This month, a different federally funded survey found that teen marijuana use had not increased nationally, despite marijuana legalization. A Colorado survey released this year found no increase in marijuana use by high schoolers in 2013.
Wednesday, December 24, 2014
The title of this post is the headline of this notable new Forbes piece by Robert Wood. Here are excerpts:
Taxes on marijuana are big, and it’s easy to see why. A discussion about legalizing marijuana often segues into one about tax revenues. Marijuana for medical use is legal in 23 states and the District of Columbia. Recreational marijuana is legal in DC and in four states, Colorado, Washington, Oregon and Alaska. More states will be coming.
In the meantime, cannabis — even for medical use — remains illegal under federal law. That leads to numerous legal woes for operations that are legal under state law. One sweet spot among legislators is tax revenue. It is a boon for the states. It could be a boon for the feds too.
The proposed Marijuana Tax Equity Act (H.R. 501), if passed, would end the federal prohibition on marijuana and allow it to be taxed. Growers, sellers and users would not to fear violating federal law. But dealing with taxes would be another story. The bill would impose an excise tax of 50% on cannabis sales and an annual occupational tax on workers in the field of legal marijuana.
Even if passed, one wonders if such high taxes could be collected. In the meantime, Colorado has trumpeted its tax revenues, though perhaps prematurely. It turned out that the $33.5 million Colorado projected to collect in the first six months of 2014 was too optimistic. When the smoke cleared, Colorado was missing $21.5 million in pot taxes! Yet the math isn’t difficult.
There’s a 2.9% sales tax and a 10% marijuana sales tax. Plus, there is a 15% excise tax on the average market rate of retail marijuana. If you add them up, it’s 27.9%. But much of the volume goes to black market buys where sales taxes aren’t paid. But that could change.
In fact, Colorado is making some marijuana businesses happy with its rebate program. Sales tax applies to marijuana sales and vendors are required to collect and remit the tax to the state. However, Colorado rewards all businesses with a rebate for the prompt payment of taxes, letting businesses keep a percentage each month. Calling it a ‘vendor fee,’ Colorado allows businesses to keep 3.3 percent of the 2.9 percent state sales tax.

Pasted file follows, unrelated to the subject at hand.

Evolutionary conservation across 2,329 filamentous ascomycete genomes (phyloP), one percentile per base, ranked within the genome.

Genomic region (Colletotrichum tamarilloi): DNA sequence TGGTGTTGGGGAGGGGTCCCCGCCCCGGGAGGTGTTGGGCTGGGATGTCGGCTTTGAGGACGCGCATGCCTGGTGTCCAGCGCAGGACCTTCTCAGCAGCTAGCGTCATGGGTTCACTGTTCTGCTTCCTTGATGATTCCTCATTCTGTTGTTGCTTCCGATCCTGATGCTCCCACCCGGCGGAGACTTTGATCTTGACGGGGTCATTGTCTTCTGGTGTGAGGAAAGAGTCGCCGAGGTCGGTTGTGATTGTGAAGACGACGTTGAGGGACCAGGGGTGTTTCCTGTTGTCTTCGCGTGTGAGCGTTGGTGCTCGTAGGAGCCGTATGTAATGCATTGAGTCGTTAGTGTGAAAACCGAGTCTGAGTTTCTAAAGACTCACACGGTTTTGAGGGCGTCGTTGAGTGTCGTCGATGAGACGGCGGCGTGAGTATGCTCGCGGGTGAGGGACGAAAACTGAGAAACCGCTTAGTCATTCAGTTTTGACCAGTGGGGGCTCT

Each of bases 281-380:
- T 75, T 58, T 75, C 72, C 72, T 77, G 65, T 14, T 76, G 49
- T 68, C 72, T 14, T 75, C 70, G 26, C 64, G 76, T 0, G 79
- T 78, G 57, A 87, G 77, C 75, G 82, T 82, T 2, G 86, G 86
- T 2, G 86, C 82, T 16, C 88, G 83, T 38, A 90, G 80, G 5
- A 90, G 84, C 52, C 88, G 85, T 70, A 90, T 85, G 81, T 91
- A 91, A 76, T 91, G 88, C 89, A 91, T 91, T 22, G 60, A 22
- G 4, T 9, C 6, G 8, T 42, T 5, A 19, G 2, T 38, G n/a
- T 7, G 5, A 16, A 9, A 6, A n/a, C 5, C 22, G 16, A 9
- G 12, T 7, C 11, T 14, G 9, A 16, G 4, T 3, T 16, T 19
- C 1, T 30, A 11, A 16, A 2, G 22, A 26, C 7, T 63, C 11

According to estimates by the Denver Post, Colorado’s medical and recreational marijuana stores have collected — and kept — over $447,000 in sales taxes in the 10 months ended October 31, 2013. That could mean more than 400 marijuana stores in the state will end up clearing approximately $575,000 for all their trouble. It is what has allowed pot shops to keep more than $500K in sales tax.
That’s not bad, and at least it is something for their trouble. The idea that retailers should get a little sweetener for collecting sales tax is nothing new. But in the marijuana context, it can be especially attractive precisely because it would otherwise be hard to collect.
Already, with typically higher taxes for recreational than medical use, there is a clear incentive to resort to the illegal market. The Marijuana Policy Group suggested that only 60% of purchases in Colorado may be made through legal channels. One reason is price, another is taxes....
The 2.9% medical marijuana tax compared with 27% on the recreational variety is a big spread. Some patients could be reselling their 2.9% medical stock to the public. But the sales tax rebate may be one of the few places marijuana businesses feel fairly treated.
This Boston Globe article, headlined "Schools offering courses on sale of marijuana: New Mass. schools are offering programs on what is likely to be a fast-growing business," highlights some notable economic echoes of medical marijuana legalization in Massachusetts. Here are some details:
The new Northeastern Institute of Cannabis, or NIC [is] a two-classroom school in an office park that prepares people for positions ranging from dispensary workers to medical marijuana educators. In advance of the expected opening of the first Massachusetts dispensaries next year, the for-profit NIC has graduated about 12 students and has 64 more enrolled.
Keith Saunders, a sociology professor who oversees the curriculum at NIC, said help-wanted ads for medical marijuana workers already are appearing on the jobs website Monster.com. He figures each of the state’s 15 provisionally approved dispensaries will immediately need 35 to 40 workers, and then continue to hire. “When [dispensaries] roll out, it will happen quickly,” he said.